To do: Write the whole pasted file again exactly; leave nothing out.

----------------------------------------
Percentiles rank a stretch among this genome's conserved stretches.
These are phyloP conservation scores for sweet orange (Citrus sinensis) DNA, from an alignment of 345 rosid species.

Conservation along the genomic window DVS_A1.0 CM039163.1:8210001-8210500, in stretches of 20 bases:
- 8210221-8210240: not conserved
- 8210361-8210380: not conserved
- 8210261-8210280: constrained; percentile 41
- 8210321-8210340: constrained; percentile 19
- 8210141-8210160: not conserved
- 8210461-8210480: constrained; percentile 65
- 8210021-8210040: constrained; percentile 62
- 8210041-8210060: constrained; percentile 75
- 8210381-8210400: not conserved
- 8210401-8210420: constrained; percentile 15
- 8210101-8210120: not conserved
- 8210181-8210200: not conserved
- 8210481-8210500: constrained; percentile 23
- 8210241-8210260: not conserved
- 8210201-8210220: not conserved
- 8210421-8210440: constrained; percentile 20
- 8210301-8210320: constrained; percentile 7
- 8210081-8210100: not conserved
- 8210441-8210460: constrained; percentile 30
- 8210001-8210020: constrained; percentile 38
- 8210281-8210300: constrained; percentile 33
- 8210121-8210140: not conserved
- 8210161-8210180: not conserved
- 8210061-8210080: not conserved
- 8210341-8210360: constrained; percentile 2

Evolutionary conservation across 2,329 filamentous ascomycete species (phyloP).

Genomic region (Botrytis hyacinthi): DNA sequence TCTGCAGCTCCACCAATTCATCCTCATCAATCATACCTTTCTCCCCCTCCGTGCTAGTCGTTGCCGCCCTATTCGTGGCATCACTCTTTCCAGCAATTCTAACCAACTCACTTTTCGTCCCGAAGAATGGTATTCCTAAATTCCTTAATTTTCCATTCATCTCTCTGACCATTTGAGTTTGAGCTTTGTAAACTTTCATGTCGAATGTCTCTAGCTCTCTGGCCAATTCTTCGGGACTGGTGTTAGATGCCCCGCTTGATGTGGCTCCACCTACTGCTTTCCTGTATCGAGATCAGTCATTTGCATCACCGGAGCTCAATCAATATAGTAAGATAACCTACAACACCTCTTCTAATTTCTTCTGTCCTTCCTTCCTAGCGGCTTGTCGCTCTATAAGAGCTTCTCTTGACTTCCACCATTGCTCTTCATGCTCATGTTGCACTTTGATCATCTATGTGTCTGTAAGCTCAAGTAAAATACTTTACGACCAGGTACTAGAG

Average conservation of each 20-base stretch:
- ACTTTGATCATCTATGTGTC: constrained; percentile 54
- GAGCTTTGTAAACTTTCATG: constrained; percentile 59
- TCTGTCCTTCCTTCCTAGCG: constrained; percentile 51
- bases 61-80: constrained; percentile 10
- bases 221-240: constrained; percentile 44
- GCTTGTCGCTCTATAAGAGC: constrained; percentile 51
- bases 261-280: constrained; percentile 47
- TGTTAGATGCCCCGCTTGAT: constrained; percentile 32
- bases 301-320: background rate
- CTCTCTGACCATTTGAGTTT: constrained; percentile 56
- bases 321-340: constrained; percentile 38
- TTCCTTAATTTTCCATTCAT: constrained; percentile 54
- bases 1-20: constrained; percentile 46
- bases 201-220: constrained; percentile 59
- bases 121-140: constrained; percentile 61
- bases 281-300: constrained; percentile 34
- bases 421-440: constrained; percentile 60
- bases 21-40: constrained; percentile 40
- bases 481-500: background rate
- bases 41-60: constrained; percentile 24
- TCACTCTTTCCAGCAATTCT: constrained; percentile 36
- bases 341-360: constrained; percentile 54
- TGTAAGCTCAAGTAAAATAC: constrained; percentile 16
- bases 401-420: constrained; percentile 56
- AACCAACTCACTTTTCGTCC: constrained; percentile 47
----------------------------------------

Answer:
Percentiles rank a stretch among this genome's conserved stretches.
These are phyloP conservation scores for sweet orange (Citrus sinensis) DNA, from an alignment of 345 rosid species.

Conservation along the genomic window DVS_A1.0 CM039163.1:8210001-8210500, in stretches of 20 bases:
- 8210221-8210240: not conserved
- 8210361-8210380: not conserved
- 8210261-8210280: constrained; percentile 41
- 8210321-8210340: constrained; percentile 19
- 8210141-8210160: not conserved
- 8210461-8210480: constrained; percentile 65
- 8210021-8210040: constrained; percentile 62
- 8210041-8210060: constrained; percentile 75
- 8210381-8210400: not conserved
- 8210401-8210420: constrained; percentile 15
- 8210101-8210120: not conserved
- 8210181-8210200: not conserved
- 8210481-8210500: constrained; percentile 23
- 8210241-8210260: not conserved
- 8210201-8210220: not conserved
- 8210421-8210440: constrained; percentile 20
- 8210301-8210320: constrained; percentile 7
- 8210081-8210100: not conserved
- 8210441-8210460: constrained; percentile 30
- 8210001-8210020: constrained; percentile 38
- 8210281-8210300: constrained; percentile 33
- 8210121-8210140: not conserved
- 8210161-8210180: not conserved
- 8210061-8210080: not conserved
- 8210341-8210360: constrained; percentile 2

Evolutionary conservation across 2,329 filamentous ascomycete species (phyloP).

Genomic region (Botrytis hyacinthi): DNA sequence TCTGCAGCTCCACCAATTCATCCTCATCAATCATACCTTTCTCCCCCTCCGTGCTAGTCGTTGCCGCCCTATTCGTGGCATCACTCTTTCCAGCAATTCTAACCAACTCACTTTTCGTCCCGAAGAATGGTATTCCTAAATTCCTTAATTTTCCATTCATCTCTCTGACCATTTGAGTTTGAGCTTTGTAAACTTTCATGTCGAATGTCTCTAGCTCTCTGGCCAATTCTTCGGGACTGGTGTTAGATGCCCCGCTTGATGTGGCTCCACCTACTGCTTTCCTGTATCGAGATCAGTCATTTGCATCACCGGAGCTCAATCAATATAGTAAGATAACCTACAACACCTCTTCTAATTTCTTCTGTCCTTCCTTCCTAGCGGCTTGTCGCTCTATAAGAGCTTCTCTTGACTTCCACCATTGCTCTTCATGCTCATGTTGCACTTTGATCATCTATGTGTCTGTAAGCTCAAGTAAAATACTTTACGACCAGGTACTAGAG

Average conservation of each 20-base stretch:
- ACTTTGATCATCTATGTGTC: constrained; percentile 54
- GAGCTTTGTAAACTTTCATG: constrained; percentile 59
- TCTGTCCTTCCTTCCTAGCG: constrained; percentile 51
- bases 61-80: constrained; percentile 10
- bases 221-240: constrained; percentile 44
- GCTTGTCGCTCTATAAGAGC: constrained; percentile 51
- bases 261-280: constrained; percentile 47
- TGTTAGATGCCCCGCTTGAT: constrained; percentile 32
- bases 301-320: background rate
- CTCTCTGACCATTTGAGTTT: constrained; percentile 56
- bases 321-340: constrained; percentile 38
- TTCCTTAATTTTCCATTCAT: constrained; percentile 54
- bases 1-20: constrained; percentile 46
- bases 201-220: constrained; percentile 59
- bases 121-140: constrained; percentile 61
- bases 281-300: constrained; percentile 34
- bases 421-440: constrained; percentile 60
- bases 21-40: constrained; percentile 40
- bases 481-500: background rate
- bases 41-60: constrained; percentile 24
- TCACTCTTTCCAGCAATTCT: constrained; percentile 36
- bases 341-360: constrained; percentile 54
- TGTAAGCTCAAGTAAAATAC: constrained; percentile 16
- bases 401-420: constrained; percentile 56
- AACCAACTCACTTTTCGTCC: constrained; percentile 47